|In recent weeks, there have been a number of strange calls in the country, led by the members of parliament and political activists, calling for mass expulsion of expatriates, and “choking” their livelihoods through measures that will squeeze their pockets.|
There are many who believe the population structure of the country has been negatively affected by the huge number of expatriates, which exceeds the number of citizens. Because of this, many are airing their viewpoints concerning this issue to the extent that many among them have expressed irrational suggestions and opinions.
If we study this thorny issue, it will take us no time to realize that one of the main causes for the population structure to tilt towards the expatriates is the huge influx of marginalized and unproductive foreign labor force into the country.
This labor force entered the country innocently after buying entry visas from infamous “visa traders”. However, after they manage to set their feet on this promised paradise, they realize it is actually “hell” represented by their grim broken hopes.
Since the liberation of Kuwait from the Iraqi invasion, there have been sincere voices calling for the restructuring of the population in a suitable and fair manner without violating anyone’s rights. However, there has been some sort of deliberate slackness from the side of consecutive governments in dealing with notorious visa traders every single time.
It is a known fact that visa traders have transgressed this country and violated the rights of the expatriate labor force. Everyone also knows that those behind this evil trade are people with influence and they could also be from the government.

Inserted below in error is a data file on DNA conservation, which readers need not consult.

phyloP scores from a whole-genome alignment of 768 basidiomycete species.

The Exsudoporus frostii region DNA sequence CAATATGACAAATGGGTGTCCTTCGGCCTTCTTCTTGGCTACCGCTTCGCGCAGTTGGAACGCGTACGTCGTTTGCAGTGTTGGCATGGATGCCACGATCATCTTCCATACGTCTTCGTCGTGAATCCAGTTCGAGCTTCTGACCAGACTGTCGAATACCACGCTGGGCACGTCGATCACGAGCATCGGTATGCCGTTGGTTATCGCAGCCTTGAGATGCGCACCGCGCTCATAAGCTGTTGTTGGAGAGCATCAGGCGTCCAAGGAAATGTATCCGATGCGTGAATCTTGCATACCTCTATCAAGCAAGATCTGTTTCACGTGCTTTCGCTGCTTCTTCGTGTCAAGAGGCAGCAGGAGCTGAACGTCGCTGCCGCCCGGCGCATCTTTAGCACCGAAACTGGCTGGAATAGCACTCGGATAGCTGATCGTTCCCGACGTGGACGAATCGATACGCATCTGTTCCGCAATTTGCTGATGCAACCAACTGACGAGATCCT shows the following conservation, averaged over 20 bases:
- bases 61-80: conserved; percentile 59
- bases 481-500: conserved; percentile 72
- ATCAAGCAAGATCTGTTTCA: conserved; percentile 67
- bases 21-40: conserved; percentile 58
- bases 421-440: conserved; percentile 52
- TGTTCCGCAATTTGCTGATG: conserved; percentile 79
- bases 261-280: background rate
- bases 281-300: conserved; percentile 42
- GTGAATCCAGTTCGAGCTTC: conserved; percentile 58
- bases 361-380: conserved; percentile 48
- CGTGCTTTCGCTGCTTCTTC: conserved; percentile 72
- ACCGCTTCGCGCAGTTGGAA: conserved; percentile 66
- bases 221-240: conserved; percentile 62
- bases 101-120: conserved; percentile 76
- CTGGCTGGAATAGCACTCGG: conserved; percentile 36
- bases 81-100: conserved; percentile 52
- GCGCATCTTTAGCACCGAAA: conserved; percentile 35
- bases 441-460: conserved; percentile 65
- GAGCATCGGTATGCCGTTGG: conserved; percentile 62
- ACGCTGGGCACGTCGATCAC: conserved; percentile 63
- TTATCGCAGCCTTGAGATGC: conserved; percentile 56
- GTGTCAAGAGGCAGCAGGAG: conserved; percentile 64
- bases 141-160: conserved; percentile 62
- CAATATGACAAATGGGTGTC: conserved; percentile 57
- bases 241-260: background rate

It is time to find rational solutions that will serve justice to people who have been violating the law from the start. You should not be surprised by the number of expatriates who seem to be financially comfortable – their number might not exceed quarter of the total number of expatriates in the country.
The solution starts with pinpointing professions of which expatriates are required in this country; majority of them are technical and sensitive professions. Then a plan must be set to qualify the national labor force to engage in jobs of several specialties that are currently monopolized by expatriates of certain nationalities.
Before we continue in the path towards the right solution, the most important thing is to ensure that any measures adopted will take into consideration the humanitarian and professional principles. In fact, “there is no country in the world that can do without expatriates”.
Another solution is to encourage expatriates or make it easy for them to bring their families by easing the procedures for doing so. Renewal of residence permits must be refrained from until actual work is proven to exist. This will help in protecting the rights of expatriates and, at the same time, achieve the required security of the country. The concerned authorities should set new regulations that will protect both employers and employees. It is irrational to have a labor force of more than one million people who have no actual employment.
No country would want to get rid of productive expatriates. There is always the need for skilled technical workers in any country. Therefore, it is imperative to ease procedures for acquiring visas. Even if the country wants to impose tax, it should be done on a clear basis that protects the rights of expatriates.
Expatriates in Kuwait pay KD 50 annually for health insurance. In most cases, this health insurance does not benefit them in any way. In fact, they have to pay some charges for services in hospitals. So why don’t we enroll them in actual health insurance that benefits those who are sick and have health issues?
In any country, there are fair measures that are in place to deal with expatriates. In fact, some countries grant citizenship to productive expatriates. There is no problem in learning from the experiences of advanced countries in this regard in a manner that will achieve the interests of both the expatriates and the country.
By Yousef Awad Al-Azmi